In 2008, the USC Shoah Foundation Institute partnered with IBUKA, the umbrella organization representing survivors of the 1994 Rwandan Tutsi Genocide.* Together, the groups made a commitment to conduct, record, collect and share testimonies of witnesses and survivors of the atrocity. 
This partnership formed with the goal to not only preserve the testimonies but also to use them, along with the testimonies of Holocaust survivors and other witnesses contained in the Institute’s archive, to develop educational programs for use throughout the world.
“Forgiveness is the only way forward in these matters,” Tutsi survivor Valerie Nyirarudodo insisted in her USC Shoah Foundation Institute testimony (view a segment of her interview here). “We must help one another. We must learn to live together in unity in good times, in good times as they once were.” 
*ProQuest is honored to be in partnership with USC Shoah Foundation Visual History Archive to offer this material in its entirety to a broader audience and to contribute archival-quality transcripts of all of the testimonies. Learn more and see the testimonials.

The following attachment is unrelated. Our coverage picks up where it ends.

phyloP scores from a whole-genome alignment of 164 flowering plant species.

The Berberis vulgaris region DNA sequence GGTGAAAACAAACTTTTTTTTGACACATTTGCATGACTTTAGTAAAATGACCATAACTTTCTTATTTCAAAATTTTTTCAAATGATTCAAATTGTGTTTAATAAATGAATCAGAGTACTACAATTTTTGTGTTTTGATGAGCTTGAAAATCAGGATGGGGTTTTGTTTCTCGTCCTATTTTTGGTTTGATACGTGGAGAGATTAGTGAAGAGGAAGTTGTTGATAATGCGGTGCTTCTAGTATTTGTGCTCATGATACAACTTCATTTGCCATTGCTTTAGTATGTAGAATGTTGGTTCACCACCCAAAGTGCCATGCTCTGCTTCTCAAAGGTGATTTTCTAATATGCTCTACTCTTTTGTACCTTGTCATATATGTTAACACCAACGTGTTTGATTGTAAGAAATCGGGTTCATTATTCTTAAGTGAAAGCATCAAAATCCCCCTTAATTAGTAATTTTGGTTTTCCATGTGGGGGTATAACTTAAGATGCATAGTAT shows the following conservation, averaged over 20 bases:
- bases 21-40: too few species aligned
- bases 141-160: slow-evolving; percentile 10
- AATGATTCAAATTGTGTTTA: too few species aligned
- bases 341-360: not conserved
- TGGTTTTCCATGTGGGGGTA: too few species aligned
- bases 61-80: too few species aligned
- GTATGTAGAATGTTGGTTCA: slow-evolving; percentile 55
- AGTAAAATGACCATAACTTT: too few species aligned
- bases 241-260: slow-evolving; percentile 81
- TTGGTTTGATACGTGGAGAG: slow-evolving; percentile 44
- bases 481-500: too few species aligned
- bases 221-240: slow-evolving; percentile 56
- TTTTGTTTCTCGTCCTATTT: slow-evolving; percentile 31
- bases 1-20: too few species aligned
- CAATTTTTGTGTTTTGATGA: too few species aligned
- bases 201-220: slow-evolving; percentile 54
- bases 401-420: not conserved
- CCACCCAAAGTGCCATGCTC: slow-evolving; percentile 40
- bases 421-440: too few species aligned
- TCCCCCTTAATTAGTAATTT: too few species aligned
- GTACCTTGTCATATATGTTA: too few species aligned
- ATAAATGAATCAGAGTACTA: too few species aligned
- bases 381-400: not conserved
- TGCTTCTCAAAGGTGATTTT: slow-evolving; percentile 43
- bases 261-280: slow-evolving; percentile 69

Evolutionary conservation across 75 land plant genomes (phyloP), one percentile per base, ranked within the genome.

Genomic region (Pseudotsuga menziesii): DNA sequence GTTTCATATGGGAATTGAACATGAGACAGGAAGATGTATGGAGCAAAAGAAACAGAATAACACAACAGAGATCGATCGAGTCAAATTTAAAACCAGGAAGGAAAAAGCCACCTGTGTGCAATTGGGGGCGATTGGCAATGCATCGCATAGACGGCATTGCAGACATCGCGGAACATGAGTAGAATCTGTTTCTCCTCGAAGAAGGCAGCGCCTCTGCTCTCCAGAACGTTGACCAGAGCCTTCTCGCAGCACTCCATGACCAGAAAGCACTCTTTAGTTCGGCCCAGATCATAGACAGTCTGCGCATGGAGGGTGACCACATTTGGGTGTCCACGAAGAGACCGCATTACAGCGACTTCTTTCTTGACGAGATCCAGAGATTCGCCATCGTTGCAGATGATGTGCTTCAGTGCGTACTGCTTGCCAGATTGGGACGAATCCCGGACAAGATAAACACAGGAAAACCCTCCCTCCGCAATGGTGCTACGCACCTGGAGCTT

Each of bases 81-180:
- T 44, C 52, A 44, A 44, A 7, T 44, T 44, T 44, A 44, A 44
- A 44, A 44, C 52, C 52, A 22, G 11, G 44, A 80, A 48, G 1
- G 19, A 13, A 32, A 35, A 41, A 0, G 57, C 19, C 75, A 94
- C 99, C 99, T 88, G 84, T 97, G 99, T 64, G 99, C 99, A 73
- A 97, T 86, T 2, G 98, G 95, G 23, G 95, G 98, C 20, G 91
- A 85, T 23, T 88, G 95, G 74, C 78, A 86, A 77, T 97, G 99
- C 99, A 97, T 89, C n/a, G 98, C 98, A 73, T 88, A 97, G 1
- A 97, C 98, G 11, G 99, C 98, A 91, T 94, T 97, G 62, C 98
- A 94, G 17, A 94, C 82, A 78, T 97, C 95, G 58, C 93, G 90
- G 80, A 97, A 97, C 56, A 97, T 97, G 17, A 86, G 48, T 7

A day to remember the 800,000 to 1,000,000 men, women and children murdered in the 1994 genocide.

“It’s a healing process. Any history that is not told is an abuse to humanity. You do an injustice to yourself to not tell your story. The general outcome of [recording survivor testimonies] is that we will be teaching the young generation to respect humanity. To respect their fellow human beings. To live in harmony with one another.” 

– Gabo Wilson, SURF (Rwanda Survivors Fund), to the USC Shoah Foundation Institute. 

100 Days of Slaughter

Tensions had been mounting between the Hutu and Tutsi tribes of Rwanda for decades, but the violence escalated when a plane carrying President Juvenal Habyarimana was mysteriously shot down on April 6, 1994. While both sides held the other responsible for the assassination, the majority Hutu Presidential Guard began hunting down and slaughtering political opponents.